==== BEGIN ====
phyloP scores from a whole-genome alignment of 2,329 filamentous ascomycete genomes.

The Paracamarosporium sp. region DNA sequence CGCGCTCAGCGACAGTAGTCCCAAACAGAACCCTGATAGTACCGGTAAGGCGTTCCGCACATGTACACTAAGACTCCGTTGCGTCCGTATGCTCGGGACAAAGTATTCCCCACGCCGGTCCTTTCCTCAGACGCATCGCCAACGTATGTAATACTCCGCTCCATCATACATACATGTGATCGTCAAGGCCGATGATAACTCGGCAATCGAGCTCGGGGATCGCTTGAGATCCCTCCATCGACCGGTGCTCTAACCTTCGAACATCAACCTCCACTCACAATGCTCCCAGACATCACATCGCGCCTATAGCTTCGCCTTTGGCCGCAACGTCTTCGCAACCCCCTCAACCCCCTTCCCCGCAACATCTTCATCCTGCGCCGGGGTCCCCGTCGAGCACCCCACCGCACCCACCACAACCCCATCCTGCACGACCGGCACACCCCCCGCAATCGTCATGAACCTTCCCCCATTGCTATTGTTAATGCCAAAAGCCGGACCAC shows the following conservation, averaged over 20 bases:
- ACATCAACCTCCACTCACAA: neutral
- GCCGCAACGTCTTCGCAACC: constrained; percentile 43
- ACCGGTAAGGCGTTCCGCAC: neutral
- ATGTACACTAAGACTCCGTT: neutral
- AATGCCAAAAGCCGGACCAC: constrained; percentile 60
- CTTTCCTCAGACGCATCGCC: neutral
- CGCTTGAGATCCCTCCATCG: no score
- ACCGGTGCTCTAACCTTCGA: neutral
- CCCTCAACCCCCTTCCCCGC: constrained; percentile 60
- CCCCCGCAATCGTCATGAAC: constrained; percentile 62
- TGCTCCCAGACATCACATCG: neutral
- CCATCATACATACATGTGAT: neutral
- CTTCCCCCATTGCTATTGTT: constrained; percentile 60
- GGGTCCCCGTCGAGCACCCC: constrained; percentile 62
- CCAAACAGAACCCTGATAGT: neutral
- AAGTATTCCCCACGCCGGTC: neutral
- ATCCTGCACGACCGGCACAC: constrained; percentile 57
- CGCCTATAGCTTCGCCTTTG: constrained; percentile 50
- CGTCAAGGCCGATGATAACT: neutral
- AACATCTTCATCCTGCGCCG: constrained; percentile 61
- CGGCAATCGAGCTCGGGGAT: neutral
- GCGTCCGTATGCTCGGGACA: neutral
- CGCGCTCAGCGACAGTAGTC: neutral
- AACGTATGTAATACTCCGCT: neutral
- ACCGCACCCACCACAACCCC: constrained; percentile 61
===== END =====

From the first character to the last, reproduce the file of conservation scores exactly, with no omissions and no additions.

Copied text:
phyloP scores from a whole-genome alignment of 2,329 filamentous ascomycete genomes.

The Paracamarosporium sp. region DNA sequence CGCGCTCAGCGACAGTAGTCCCAAACAGAACCCTGATAGTACCGGTAAGGCGTTCCGCACATGTACACTAAGACTCCGTTGCGTCCGTATGCTCGGGACAAAGTATTCCCCACGCCGGTCCTTTCCTCAGACGCATCGCCAACGTATGTAATACTCCGCTCCATCATACATACATGTGATCGTCAAGGCCGATGATAACTCGGCAATCGAGCTCGGGGATCGCTTGAGATCCCTCCATCGACCGGTGCTCTAACCTTCGAACATCAACCTCCACTCACAATGCTCCCAGACATCACATCGCGCCTATAGCTTCGCCTTTGGCCGCAACGTCTTCGCAACCCCCTCAACCCCCTTCCCCGCAACATCTTCATCCTGCGCCGGGGTCCCCGTCGAGCACCCCACCGCACCCACCACAACCCCATCCTGCACGACCGGCACACCCCCCGCAATCGTCATGAACCTTCCCCCATTGCTATTGTTAATGCCAAAAGCCGGACCAC shows the following conservation, averaged over 20 bases:
- ACATCAACCTCCACTCACAA: neutral
- GCCGCAACGTCTTCGCAACC: constrained; percentile 43
- ACCGGTAAGGCGTTCCGCAC: neutral
- ATGTACACTAAGACTCCGTT: neutral
- AATGCCAAAAGCCGGACCAC: constrained; percentile 60
- CTTTCCTCAGACGCATCGCC: neutral
- CGCTTGAGATCCCTCCATCG: no score
- ACCGGTGCTCTAACCTTCGA: neutral
- CCCTCAACCCCCTTCCCCGC: constrained; percentile 60
- CCCCCGCAATCGTCATGAAC: constrained; percentile 62
- TGCTCCCAGACATCACATCG: neutral
- CCATCATACATACATGTGAT: neutral
- CTTCCCCCATTGCTATTGTT: constrained; percentile 60
- GGGTCCCCGTCGAGCACCCC: constrained; percentile 62
- CCAAACAGAACCCTGATAGT: neutral
- AAGTATTCCCCACGCCGGTC: neutral
- ATCCTGCACGACCGGCACAC: constrained; percentile 57
- CGCCTATAGCTTCGCCTTTG: constrained; percentile 50
- CGTCAAGGCCGATGATAACT: neutral
- AACATCTTCATCCTGCGCCG: constrained; percentile 61
- CGGCAATCGAGCTCGGGGAT: neutral
- GCGTCCGTATGCTCGGGACA: neutral
- CGCGCTCAGCGACAGTAGTC: neutral
- AACGTATGTAATACTCCGCT: neutral
- ACCGCACCCACCACAACCCC: constrained; percentile 61